Pashtuns Complain of Exclusion from Power

Fears are growing that the under-representation in government of the country's biggest ethnic group will lead to a resumption of bloodshed.

Pashtuns Complain of Exclusion from Power

Fears are growing that the under-representation in government of the country's biggest ethnic group will lead to a resumption of bloodshed.

Monday, 21 February, 2005

Afghanistan's interim government, set up last year, faces a growing number of critics who say it does not represent the country's ethnic make-up, is prone to factional squabbles - especially within the ruling Tajik party - and is deeply corrupt.

The interim government groups a number of ethnic-based factions, many of which have been enemies in the past. It is hard to accommodate all of them, though their unity is crucial for the administration's survival.

Most ordinary people believe the only person who might bring about peace and true national reconciliation is the former king Mohammad Zahir.

The decision to re-establish the same governmental structure that the country adopted in 1992 - when the Najibullah regime collapsed and the Mujahedin came to power - is seen as a major source of tension, as the system was weighted against Pashtuns, the country's biggest ethnic group.

Although the Prime Minister, Hamid Karzai, is a Pashtun, the key ministries of defence, the interior and foreign affairs have gone to the Jamiat Islami and Shurai Nezar parties, dominated by ethnic Tajiks, which formerly followed the Tajik warlord Ahmad Shah Masood.

The Pashtun governor of Jalalabad, Haji Abdul Qadir, walked out of last year's Bonn conference on establishing a new government, in protest against the agreement. Without such senior communal representatives, it is not surprising that the interim administration is viewed with distrust in the Pashtun heartlands.

Recent protests by Afghan generals unhappy with the government have raised fresh concern over the future stability of the country. There are fears that their feelings of disappointment may lead to a resumption of armed struggle.

But it's not just Pashtun commanders who are unhappy with the new authorities. Generals Abdul Rashid Dostum, an Uzbek, and Ismail Khan, a Hazara, felt the Bonn deal cheated them of representation in government.

Kabul officials allayed Dostum's concerns by appointing him deputy defence minister and representative for the north of the country. And they kept Khan sweet by allowing him to take up his former post as governor of Herat and giving his son a cabinet position.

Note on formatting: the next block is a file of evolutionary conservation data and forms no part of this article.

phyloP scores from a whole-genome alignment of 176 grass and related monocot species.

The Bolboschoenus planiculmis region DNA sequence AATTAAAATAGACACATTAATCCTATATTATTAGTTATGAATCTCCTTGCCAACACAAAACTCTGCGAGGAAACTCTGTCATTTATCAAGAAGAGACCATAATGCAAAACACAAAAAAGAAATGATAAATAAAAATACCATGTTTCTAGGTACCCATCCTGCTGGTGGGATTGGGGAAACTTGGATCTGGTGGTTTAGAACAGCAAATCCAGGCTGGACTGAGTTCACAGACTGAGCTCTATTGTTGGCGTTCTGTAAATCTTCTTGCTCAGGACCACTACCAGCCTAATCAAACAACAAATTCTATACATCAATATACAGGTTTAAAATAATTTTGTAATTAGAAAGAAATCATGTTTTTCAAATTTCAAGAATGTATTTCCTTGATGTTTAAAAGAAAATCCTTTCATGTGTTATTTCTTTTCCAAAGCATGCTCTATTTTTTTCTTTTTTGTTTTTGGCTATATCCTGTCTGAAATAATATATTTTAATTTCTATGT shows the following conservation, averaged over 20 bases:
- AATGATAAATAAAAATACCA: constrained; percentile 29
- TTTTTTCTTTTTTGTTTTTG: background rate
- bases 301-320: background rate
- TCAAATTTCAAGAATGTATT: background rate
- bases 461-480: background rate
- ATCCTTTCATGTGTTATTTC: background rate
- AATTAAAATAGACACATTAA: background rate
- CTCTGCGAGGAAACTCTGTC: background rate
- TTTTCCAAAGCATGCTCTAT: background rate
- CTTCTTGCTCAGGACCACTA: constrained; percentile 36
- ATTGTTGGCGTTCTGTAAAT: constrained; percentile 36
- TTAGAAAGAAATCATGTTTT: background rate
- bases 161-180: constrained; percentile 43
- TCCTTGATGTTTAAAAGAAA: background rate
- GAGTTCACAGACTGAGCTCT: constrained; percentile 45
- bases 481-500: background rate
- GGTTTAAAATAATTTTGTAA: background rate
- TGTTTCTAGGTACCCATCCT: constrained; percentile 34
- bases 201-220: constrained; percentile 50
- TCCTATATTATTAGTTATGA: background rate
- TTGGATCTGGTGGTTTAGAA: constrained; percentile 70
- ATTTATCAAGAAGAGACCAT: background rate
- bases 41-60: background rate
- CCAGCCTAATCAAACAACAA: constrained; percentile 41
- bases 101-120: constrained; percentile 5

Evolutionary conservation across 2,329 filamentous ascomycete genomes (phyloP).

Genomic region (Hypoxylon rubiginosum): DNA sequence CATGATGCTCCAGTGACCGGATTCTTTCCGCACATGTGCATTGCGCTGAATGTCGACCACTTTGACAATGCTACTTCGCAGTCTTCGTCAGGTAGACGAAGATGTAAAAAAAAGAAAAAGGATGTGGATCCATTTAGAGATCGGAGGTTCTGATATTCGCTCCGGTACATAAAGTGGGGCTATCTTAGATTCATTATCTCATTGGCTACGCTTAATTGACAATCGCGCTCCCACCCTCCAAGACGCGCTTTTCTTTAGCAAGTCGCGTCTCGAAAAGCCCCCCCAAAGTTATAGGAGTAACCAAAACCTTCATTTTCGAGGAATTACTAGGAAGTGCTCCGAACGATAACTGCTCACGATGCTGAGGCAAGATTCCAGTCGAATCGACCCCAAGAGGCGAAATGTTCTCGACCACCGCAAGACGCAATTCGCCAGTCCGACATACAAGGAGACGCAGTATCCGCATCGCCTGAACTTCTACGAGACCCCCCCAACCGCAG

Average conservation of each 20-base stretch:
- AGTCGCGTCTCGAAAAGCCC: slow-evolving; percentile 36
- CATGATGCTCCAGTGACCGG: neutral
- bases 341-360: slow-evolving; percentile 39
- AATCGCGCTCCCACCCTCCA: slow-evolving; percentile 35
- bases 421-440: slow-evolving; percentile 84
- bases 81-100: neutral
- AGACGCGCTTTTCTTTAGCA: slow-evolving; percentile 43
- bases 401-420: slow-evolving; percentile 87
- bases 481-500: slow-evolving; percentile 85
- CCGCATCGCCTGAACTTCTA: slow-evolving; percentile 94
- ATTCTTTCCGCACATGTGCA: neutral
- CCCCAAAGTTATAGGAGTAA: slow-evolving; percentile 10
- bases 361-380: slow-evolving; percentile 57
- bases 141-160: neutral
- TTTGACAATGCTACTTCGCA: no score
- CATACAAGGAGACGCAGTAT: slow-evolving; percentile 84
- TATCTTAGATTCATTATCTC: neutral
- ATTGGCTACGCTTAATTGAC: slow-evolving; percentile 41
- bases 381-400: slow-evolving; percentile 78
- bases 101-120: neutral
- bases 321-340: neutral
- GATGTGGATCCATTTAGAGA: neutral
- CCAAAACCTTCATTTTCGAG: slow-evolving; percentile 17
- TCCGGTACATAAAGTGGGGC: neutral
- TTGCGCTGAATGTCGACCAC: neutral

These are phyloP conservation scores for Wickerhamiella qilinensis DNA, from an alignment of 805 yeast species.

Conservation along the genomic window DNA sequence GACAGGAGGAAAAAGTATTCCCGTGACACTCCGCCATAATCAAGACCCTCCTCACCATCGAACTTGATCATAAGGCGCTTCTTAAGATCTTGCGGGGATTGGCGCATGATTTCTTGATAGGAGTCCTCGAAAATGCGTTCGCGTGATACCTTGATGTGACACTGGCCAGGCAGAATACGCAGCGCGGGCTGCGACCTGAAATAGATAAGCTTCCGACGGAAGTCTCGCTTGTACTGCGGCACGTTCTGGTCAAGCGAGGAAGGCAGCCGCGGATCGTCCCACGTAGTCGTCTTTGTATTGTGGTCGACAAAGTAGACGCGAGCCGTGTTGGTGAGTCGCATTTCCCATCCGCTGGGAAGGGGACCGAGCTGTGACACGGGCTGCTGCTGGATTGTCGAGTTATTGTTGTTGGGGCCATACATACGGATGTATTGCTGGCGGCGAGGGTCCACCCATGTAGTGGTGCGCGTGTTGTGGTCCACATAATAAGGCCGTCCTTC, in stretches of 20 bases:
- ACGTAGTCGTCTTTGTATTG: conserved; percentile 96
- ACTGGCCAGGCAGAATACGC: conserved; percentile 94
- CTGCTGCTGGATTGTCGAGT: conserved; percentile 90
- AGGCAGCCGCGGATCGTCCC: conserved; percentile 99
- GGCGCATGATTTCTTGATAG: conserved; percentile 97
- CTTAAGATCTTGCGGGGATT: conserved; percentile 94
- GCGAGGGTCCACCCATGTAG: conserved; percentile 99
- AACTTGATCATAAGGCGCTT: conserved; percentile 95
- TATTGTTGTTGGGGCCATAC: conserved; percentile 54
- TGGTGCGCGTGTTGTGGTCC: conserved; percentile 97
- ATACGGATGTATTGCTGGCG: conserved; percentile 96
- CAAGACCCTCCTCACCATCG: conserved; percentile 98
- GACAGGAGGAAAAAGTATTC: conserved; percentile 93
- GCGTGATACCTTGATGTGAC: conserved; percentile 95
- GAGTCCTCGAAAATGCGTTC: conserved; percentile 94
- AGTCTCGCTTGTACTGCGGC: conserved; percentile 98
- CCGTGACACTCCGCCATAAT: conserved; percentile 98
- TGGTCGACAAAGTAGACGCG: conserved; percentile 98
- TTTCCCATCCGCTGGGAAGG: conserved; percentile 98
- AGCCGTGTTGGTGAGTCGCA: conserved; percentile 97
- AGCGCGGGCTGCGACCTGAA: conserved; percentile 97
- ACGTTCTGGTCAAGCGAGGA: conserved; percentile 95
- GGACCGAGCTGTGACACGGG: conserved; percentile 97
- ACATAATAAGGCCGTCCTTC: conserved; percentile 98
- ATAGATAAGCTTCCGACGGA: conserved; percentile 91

Upsetting either of these powerbrokers risked them retreating to their fiefdoms and defying central authority. Indeed, there has already been a marked resurgence of activity among warlords trying to gain control over areas around Kabul where there are no foreign peacekeepers.

In addition to the composition of the government, the other main source of antagonism is favouritism and nepotism in the appointment of officials. Some say even low-ranking police officers have been handed posts on the basis of their ethnicity and who their relatives are.

Amanullah Khan, an administrator at the Police Academy Institute, said this has led to an absurd situation in his own department. "Under the Taleban I was replaced - and have now got my job back, " he said. "But the Taleban employee who replaced me remains here and another administrator from the ruling party also has been appointed. Now three of us are being paid to do the same job."

Khan said he could hardly fail to notice that the president and two deputy presidents of his academy came from the same ruling faction. "Does that mean that other nationalities have no educated people?" he asked.

Such favouritism and inefficiency, he said, has bred scepticism about the future, "Whenever people are appointed to posts they bring in their friends. We are repeating our former mistakes. We need to vaccinate ourselves against this virus."

Despite the many criticisms of the authorities, most people credit their leaders for bringing about a fragile peace after 23 years of bloodshed.

"At least all the warring factions are sitting around one table," said Mir Hatem, a Pashtun merchant from Ghazni province, "though it is unfortunate the majority nationality has been neglected and all the key posts allotted to a minority."

Mohammad Sabir, from the Pashtani Tejarety Bank, also felt that key government posts had been unjustly allocated, though he agreed that any alternative to war is good. "What matters is bringing an end to all the infighting among the various factions," he said. "That will be a great achievement."

Ooman Wafa is a pseudonym for an Afghan journalist

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